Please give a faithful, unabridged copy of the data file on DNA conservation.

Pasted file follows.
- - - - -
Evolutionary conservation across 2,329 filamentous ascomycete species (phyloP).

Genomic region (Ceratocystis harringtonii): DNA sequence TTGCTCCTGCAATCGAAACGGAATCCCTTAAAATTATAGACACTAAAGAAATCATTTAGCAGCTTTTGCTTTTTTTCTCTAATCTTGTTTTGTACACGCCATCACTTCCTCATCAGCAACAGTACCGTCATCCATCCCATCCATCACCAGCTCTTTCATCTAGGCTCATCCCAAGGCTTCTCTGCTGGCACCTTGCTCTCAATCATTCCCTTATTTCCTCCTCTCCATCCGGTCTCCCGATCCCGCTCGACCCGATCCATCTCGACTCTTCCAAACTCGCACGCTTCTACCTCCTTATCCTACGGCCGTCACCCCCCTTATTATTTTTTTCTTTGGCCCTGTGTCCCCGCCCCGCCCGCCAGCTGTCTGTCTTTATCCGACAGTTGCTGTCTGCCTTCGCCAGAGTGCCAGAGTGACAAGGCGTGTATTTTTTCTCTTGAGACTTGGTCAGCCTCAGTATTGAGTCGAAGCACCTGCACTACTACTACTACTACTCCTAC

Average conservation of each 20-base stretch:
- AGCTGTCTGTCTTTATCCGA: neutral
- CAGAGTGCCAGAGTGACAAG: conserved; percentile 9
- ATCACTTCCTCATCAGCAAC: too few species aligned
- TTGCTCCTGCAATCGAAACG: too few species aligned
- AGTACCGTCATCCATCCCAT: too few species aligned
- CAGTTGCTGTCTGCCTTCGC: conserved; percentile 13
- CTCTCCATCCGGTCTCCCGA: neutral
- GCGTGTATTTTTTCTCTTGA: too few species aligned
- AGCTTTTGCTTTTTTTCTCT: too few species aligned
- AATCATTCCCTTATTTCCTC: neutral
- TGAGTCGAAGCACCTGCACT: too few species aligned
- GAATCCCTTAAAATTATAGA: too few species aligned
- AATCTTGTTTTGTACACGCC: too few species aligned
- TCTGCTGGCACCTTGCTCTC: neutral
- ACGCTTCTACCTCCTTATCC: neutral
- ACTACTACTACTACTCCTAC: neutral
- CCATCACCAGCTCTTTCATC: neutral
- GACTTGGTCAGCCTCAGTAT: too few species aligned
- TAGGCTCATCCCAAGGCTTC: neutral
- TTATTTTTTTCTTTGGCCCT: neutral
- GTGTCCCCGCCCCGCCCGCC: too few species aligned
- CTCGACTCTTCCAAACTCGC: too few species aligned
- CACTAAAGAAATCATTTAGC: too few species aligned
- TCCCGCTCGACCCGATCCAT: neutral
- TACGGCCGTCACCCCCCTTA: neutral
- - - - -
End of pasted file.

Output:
Evolutionary conservation across 2,329 filamentous ascomycete species (phyloP).

Genomic region (Ceratocystis harringtonii): DNA sequence TTGCTCCTGCAATCGAAACGGAATCCCTTAAAATTATAGACACTAAAGAAATCATTTAGCAGCTTTTGCTTTTTTTCTCTAATCTTGTTTTGTACACGCCATCACTTCCTCATCAGCAACAGTACCGTCATCCATCCCATCCATCACCAGCTCTTTCATCTAGGCTCATCCCAAGGCTTCTCTGCTGGCACCTTGCTCTCAATCATTCCCTTATTTCCTCCTCTCCATCCGGTCTCCCGATCCCGCTCGACCCGATCCATCTCGACTCTTCCAAACTCGCACGCTTCTACCTCCTTATCCTACGGCCGTCACCCCCCTTATTATTTTTTTCTTTGGCCCTGTGTCCCCGCCCCGCCCGCCAGCTGTCTGTCTTTATCCGACAGTTGCTGTCTGCCTTCGCCAGAGTGCCAGAGTGACAAGGCGTGTATTTTTTCTCTTGAGACTTGGTCAGCCTCAGTATTGAGTCGAAGCACCTGCACTACTACTACTACTACTCCTAC

Average conservation of each 20-base stretch:
- AGCTGTCTGTCTTTATCCGA: neutral
- CAGAGTGCCAGAGTGACAAG: conserved; percentile 9
- ATCACTTCCTCATCAGCAAC: too few species aligned
- TTGCTCCTGCAATCGAAACG: too few species aligned
- AGTACCGTCATCCATCCCAT: too few species aligned
- CAGTTGCTGTCTGCCTTCGC: conserved; percentile 13
- CTCTCCATCCGGTCTCCCGA: neutral
- GCGTGTATTTTTTCTCTTGA: too few species aligned
- AGCTTTTGCTTTTTTTCTCT: too few species aligned
- AATCATTCCCTTATTTCCTC: neutral
- TGAGTCGAAGCACCTGCACT: too few species aligned
- GAATCCCTTAAAATTATAGA: too few species aligned
- AATCTTGTTTTGTACACGCC: too few species aligned
- TCTGCTGGCACCTTGCTCTC: neutral
- ACGCTTCTACCTCCTTATCC: neutral
- ACTACTACTACTACTCCTAC: neutral
- CCATCACCAGCTCTTTCATC: neutral
- GACTTGGTCAGCCTCAGTAT: too few species aligned
- TAGGCTCATCCCAAGGCTTC: neutral
- TTATTTTTTTCTTTGGCCCT: neutral
- GTGTCCCCGCCCCGCCCGCC: too few species aligned
- CTCGACTCTTCCAAACTCGC: too few species aligned
- CACTAAAGAAATCATTTAGC: too few species aligned
- TCCCGCTCGACCCGATCCAT: neutral
- TACGGCCGTCACCCCCCTTA: neutral